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Brochures and Prospects

ANDY W. RICE

For many years, brochures have been important marketing tools for businesses to reach prospects. Certainly, sales letters, print, TV and radio ads sell, but a brochure contains much more information and photos intended to attract potential customers.

In a print brochure you put information on your products and services, and let readers know who you are, what you sell and how to contact you. After reading your brochure, prospects must be familiar with your company name, and logo, and they should know where to find your address, telephone numbers, fax, email and web address. It's also a good idea to give directions to your location in your brochure.

Obviously, it's acceptable to print prices, instructions for placing orders by mail, phone or on the Internet, product guarantees and business hours.

According to Jay Levinson and Seth Godin, authors of The Guerrilla Marketing Handbook, "brochures lend an aura of credibility to a company if they are professionally written, designed, and produced."

They also suggest to use brochures "to give testimonials, illustrate benefits, and communicate verbally and visually". To Levinson and Godin, more prospects will be converted if you ask them to take a few tiny steps rather than one giant leap. So most people will be more receptive to your pitch if you say, "Take a small step and read my brochure. Now take another small step and talk to me on the phone. Then take one last step and buy something from me."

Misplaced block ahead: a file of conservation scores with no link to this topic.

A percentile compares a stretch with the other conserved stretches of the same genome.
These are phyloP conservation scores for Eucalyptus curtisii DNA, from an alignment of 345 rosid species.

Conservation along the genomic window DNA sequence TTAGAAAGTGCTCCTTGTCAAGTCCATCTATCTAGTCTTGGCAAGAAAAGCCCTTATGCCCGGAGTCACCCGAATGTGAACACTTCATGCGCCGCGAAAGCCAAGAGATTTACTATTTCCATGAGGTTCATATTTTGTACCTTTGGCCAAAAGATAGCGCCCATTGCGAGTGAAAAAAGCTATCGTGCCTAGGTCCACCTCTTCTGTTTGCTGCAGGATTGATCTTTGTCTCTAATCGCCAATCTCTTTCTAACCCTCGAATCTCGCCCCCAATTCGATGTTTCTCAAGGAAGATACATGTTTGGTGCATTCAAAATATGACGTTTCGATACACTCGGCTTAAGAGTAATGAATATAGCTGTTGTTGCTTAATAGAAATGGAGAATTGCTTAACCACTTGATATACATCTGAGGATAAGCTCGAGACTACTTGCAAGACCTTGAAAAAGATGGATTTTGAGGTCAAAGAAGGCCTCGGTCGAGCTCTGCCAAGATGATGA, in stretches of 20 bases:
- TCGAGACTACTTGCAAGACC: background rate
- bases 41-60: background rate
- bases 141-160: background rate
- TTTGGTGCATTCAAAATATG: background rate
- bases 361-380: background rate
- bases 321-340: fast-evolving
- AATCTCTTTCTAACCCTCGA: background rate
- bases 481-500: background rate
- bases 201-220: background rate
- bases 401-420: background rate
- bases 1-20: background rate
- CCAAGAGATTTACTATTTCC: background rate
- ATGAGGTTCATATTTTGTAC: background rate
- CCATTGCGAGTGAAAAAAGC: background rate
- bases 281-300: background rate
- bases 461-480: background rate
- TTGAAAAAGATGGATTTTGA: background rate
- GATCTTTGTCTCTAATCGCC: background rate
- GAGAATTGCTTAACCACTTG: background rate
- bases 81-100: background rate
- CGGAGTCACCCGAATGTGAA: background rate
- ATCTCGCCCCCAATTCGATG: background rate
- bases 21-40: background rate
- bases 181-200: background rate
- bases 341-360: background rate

Marketing expert Julie Hyde wrote in About.com that a print brochure is also important for online vendors. According to Hyde, "there are thousands of potential customers that are extremely cautious about placing important business or buying an expensive item from an unknown online vendor. That's one of the reasons why, in order to succeed, EVERY online company must have brochures and other forms of printed sales literature to hand out to customers and prospects."

Hyde says there are two reasons for an online company to have printed sales literature: credibility and time saving. In regards of credibility, Hyde says "people expect a 'real' company to have printed sales literature." About time saving, "people want printed material to take home and read at their leisure."

Some brochure tips published in WikiHow.com, suggest businesses not to ruin a great layout with boring text. "Your text should sparkle and entertain. It should tell your story and your business approach, in an inviting tone."

Other benefit is that brochures can be timeless, so prospects can read them again and again.

(Rice is a freelance writer and an expert in marketing and advertising)

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